North Battleford’s Emile "The Cat" Francis, esteemed coach, general manager and Hockey Hall of Famer passed away Saturday at the age of 95, as reported by the St. Louis Blues/NHL.com website.
In addition to everything he did in hockey and inside the National Hockey League as a player, coach and manager, he is equally known in North Battleford for what he did for the sport of baseball locally.
Francis is a former player, coach and general manager in the National Hockey League, most notably with the New York Rangers. He played for the Chicago Blackhawks and the Rangers as a goaltender throughout his career. He got his nickname for his quickness in net, moving post to post.
Francis played six seasons for the Blackhawks and the Rangers. It wasn’t until 1961 when he started his coaching career with the Rangers’ junior team in Guelph, Ont. He was first named general manager of the Rangers in 1964 and took over as head coach the following year. He still holds records for games coached, wins, winning percentage, playoff games and playoff wins.
He also joined the St. Louis Blues in 1976 and served as executive vice- president, general manager and coach during his seven seasons with the team. Years later, he became the general manager of the Hartford Whalers in May 1983 and spent 10 years with them before ending his NHL career as team president in 1993.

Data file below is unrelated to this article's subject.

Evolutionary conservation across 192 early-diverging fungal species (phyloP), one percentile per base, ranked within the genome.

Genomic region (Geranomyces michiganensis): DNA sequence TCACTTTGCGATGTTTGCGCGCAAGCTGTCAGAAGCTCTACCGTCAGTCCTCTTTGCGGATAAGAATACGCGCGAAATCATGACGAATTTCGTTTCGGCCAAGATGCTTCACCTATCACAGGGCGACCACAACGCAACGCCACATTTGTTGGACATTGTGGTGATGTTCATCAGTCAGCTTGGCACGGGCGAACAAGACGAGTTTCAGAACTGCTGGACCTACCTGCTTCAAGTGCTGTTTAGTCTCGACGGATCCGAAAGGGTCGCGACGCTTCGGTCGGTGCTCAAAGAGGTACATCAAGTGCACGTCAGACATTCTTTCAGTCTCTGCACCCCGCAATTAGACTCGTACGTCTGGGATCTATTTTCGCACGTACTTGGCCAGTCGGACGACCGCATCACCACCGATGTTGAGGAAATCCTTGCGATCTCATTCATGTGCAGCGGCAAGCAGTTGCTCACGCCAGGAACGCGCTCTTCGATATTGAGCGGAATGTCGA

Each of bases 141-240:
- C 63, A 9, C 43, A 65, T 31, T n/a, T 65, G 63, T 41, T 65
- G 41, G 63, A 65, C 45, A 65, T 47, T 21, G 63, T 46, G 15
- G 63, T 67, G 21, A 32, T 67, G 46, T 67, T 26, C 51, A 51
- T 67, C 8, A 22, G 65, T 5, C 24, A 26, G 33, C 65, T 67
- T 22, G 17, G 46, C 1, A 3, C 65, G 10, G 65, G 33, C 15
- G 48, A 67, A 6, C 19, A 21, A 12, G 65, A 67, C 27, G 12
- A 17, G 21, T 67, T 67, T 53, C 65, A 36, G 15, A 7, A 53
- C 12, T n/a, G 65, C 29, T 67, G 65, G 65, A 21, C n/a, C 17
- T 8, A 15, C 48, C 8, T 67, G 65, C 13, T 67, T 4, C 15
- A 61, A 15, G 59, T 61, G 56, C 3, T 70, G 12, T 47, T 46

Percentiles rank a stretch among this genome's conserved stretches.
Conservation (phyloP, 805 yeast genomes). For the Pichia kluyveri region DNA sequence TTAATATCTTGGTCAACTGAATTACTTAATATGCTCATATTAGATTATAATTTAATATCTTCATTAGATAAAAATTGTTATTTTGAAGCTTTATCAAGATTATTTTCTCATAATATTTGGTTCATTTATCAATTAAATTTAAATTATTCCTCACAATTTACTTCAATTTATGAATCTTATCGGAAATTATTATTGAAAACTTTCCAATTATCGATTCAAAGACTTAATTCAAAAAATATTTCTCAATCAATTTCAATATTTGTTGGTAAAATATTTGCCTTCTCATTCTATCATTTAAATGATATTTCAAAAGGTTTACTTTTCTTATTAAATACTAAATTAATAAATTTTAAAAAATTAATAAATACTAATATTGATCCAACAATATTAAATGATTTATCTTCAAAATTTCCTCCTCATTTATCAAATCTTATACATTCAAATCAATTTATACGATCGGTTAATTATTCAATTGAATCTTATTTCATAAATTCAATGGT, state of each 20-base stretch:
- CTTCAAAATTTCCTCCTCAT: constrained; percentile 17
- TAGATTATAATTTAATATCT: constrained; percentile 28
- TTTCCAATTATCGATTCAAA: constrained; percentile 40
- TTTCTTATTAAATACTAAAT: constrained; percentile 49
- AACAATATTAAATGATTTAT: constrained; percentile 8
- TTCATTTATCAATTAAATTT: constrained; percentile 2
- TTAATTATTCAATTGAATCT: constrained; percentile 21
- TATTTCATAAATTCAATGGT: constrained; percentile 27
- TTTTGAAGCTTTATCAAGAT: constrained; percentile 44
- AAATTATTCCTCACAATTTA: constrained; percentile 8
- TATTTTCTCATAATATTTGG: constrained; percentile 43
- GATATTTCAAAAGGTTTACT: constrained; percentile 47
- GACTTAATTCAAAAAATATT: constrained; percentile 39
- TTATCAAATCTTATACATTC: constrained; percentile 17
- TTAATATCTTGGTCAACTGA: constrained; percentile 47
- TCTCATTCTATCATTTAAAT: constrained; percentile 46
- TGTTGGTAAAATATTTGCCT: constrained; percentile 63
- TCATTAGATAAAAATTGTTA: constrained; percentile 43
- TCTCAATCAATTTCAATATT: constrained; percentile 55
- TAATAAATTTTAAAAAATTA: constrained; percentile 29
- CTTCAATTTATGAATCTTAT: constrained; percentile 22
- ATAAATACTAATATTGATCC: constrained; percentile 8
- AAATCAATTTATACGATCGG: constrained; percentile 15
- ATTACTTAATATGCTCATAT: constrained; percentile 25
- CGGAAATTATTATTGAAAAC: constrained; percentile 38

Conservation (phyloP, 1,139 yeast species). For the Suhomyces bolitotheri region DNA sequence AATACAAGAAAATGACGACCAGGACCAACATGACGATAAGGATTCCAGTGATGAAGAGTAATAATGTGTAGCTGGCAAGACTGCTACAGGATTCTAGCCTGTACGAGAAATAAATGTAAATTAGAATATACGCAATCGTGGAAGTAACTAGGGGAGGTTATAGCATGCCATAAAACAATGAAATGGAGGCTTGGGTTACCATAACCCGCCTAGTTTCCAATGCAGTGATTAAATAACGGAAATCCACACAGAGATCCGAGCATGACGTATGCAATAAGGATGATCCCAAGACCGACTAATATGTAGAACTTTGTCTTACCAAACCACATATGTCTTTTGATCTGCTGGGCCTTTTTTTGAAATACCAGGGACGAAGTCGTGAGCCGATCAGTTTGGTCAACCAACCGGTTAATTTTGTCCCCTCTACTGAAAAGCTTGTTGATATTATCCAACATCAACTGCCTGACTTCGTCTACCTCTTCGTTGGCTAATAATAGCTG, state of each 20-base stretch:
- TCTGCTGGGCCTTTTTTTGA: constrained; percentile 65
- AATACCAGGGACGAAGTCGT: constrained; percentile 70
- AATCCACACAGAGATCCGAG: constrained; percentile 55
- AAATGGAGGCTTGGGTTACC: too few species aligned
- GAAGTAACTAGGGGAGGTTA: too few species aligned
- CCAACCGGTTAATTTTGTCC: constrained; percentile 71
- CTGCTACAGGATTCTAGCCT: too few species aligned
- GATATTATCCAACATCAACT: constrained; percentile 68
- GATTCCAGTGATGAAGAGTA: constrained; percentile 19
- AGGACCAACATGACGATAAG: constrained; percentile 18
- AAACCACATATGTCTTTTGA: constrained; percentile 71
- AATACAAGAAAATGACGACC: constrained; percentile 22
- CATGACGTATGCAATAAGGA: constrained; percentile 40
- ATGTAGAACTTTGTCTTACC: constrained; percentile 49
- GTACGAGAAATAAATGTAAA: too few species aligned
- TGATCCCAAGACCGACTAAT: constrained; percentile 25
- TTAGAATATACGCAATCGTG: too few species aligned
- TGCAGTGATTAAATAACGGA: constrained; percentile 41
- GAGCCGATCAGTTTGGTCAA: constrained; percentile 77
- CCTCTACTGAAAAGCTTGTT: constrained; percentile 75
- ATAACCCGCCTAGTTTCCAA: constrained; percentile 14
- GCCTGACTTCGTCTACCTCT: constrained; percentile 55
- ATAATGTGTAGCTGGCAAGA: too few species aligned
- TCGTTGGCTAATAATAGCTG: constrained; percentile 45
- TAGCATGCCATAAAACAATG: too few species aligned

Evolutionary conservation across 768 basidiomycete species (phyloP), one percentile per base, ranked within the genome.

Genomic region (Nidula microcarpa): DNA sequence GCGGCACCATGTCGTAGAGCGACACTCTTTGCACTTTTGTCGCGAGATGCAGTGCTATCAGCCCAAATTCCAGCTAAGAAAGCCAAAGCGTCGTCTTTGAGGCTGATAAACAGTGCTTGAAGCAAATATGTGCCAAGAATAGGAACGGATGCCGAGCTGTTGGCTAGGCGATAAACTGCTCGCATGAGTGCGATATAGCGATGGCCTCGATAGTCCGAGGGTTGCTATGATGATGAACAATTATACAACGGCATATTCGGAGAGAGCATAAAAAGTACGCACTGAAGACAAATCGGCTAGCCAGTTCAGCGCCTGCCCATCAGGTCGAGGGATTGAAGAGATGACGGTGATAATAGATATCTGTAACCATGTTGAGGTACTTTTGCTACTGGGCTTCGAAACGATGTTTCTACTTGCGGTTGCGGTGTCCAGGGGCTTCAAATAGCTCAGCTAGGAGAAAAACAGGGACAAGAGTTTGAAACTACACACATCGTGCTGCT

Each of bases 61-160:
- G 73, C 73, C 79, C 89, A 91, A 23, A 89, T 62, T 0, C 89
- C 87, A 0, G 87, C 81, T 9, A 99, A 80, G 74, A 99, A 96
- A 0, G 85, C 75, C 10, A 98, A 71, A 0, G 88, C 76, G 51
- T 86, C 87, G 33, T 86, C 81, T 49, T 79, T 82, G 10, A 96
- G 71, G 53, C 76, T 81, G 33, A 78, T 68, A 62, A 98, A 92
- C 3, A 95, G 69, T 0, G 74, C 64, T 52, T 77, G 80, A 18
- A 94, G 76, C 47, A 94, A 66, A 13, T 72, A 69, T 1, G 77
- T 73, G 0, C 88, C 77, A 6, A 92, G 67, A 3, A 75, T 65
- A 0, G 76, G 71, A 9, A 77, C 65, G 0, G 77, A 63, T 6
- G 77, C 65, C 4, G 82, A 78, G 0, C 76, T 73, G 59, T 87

In 2016, he was honoured with the Wayne Gretzky International award.
The award, however, is not for his success in the NHL, it’s for developing the game of hockey at the youth level.
Established by the United States Hockey Hall of Fame in 1999, the Wayne Gretzky award pays tribute to international individuals who have made major contributions to the growth and advancement of hockey in America.
Francis is the founder of the Metropolitan Junior Hockey Association, the longest operating junior hockey league south of the border. He also founded the St. Louis Metro Junior B League. The Cat serves as a consultant to the Amateur Hockey Association of the United States as well.
Then 89, Francis said his interest in building the game of hockey at the grassroots level came after an encounter during his early days as a general manager of the New York Rangers. According to Mike G. Morreale of NHL.com, Francis was walking down Ninth Avenue in New York before a date with the Montreal Canadiens. It was there he noticed children in roller skates, something he had never seen before. It was at that point where he got the idea of building a junior program that not only would teach kids how to play hockey, but give them the opportunity to watch the game at the professional level.
Francis is one of the most successful people in the game, whether it was in the NHL or developing future stars at the junior level. He won the Lester Patrick Trophy in 1982 for his contributions to hockey in the United States, while also being inducted into the Hockey Hall of Fame in the builders category that same year.